What Locomotives will be at Rail Fest 2013?
While the lineup of locomotives that will be on display at Rail Fest is always subject to change, the following are scheduled be in North Platte for Rail Fest 2013. We hope you’ll take this opportunity to see and learn about some of Union Pacific’s most treasured locomotives! The Locomotives will be located here.
E-9 Passenger Set
Union Pacific has restored three E-9 passenger locomotives: No. 951, 949 and 963B. They are used in special train service. The first of the set, 951, was returned to the roster in 1984 after having been retired in 1980 to substitute for steam engine No. 844 on the annual "River City Roundup" train because the steam engine was on display that year at the New Orleans World's Fair.
No. 951 was one of 69 E-9 locomotives once owned by Union Pacific. Built in 1955, it pulled such famous trains as the City of Los Angeles, City of Portland, City of San Francisco, City of St. Louis and the Challenger. When Amtrak took over most of the nation's rail passenger service in 1971, No. 951 was one of eight units retained by UP for special service. The rest of the E units were sold or transferred to Amtrak.
In 1974 No. 951 was loaned to the sponsors of the American Freedom Train to promote the AFT's bicentennial tour. The locomotive was repainted with a red, white and blue bicentennial paint scheme and toured much of the nation pulling the "Preamble Express" in advance of the widely publicized steam-powered Freedom Train tours in 1975 and 1976. The locomotive was returned to UP after the tour and repainted to its traditional yellow in 1978.
No. 951, along with 949 and 963B, which were reacquired by UP in order to handle bigger trains, was rebuilt with modern components in 1993, although its outward appearance continued to retain the look of the 1955 era. The vital statistics can be found on the Streamliner page. Also, be sure to check out the E-9 Photo Gallery.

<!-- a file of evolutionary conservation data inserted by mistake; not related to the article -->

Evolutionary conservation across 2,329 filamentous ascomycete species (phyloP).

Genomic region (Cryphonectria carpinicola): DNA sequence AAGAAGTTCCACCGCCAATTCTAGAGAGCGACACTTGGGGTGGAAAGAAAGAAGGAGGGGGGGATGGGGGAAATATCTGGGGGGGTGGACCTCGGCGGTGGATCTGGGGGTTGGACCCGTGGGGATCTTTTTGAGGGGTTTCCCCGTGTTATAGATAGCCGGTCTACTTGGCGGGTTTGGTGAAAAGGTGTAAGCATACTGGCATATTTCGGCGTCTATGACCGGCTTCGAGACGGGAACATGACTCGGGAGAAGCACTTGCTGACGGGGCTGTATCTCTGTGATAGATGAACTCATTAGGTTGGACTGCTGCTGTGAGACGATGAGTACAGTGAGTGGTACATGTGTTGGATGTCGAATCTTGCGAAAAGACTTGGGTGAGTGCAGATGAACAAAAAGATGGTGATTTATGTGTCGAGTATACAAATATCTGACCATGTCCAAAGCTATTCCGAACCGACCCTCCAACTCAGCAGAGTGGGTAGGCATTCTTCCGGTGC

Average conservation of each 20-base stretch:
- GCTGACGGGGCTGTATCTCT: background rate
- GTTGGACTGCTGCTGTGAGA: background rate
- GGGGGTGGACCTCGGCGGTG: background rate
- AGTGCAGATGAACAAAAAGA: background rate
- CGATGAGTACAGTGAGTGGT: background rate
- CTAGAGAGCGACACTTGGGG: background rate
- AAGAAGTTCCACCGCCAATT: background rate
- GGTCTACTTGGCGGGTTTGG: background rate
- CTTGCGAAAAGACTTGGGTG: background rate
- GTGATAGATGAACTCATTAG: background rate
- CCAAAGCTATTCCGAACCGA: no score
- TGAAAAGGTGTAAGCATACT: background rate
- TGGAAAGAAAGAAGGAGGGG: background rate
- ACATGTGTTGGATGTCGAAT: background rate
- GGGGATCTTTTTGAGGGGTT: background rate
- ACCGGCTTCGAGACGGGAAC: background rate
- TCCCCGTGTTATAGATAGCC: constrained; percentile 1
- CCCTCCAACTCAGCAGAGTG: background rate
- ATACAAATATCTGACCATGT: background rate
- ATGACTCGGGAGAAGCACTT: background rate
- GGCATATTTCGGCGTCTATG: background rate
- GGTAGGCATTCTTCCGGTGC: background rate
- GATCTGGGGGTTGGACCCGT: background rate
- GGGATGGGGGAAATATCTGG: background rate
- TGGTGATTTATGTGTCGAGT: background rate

Union Pacific has retained only one of its 47 Centennial diesel-electric locomotives, No. 6936. The Centennials were the largest diesel-electric locomotives ever built. Actually comprising two engines on one frame, they delivered 6,600 horsepower. Designed and built exclusively for Union Pacific Railroad, the units were named in honor of the railroad's centennial anniversary celebration in 1969. Accordingly, they were numbered in the 6900 series, from 6900 to 6946.
The first Centennial was delivered in 1969, in time to participate in the Golden Spike celebration in Utah. The remaining units were delivered during the next two years. They operated in fast freight service over most of the UP system until their retirement in 1984. Eleven of the locomotives were donated for public display in various parks and museums.
UP No. 956 - Miniature Train
One of Union Pacific Railroad's most popular Goodwill Ambassadors is a miniature train.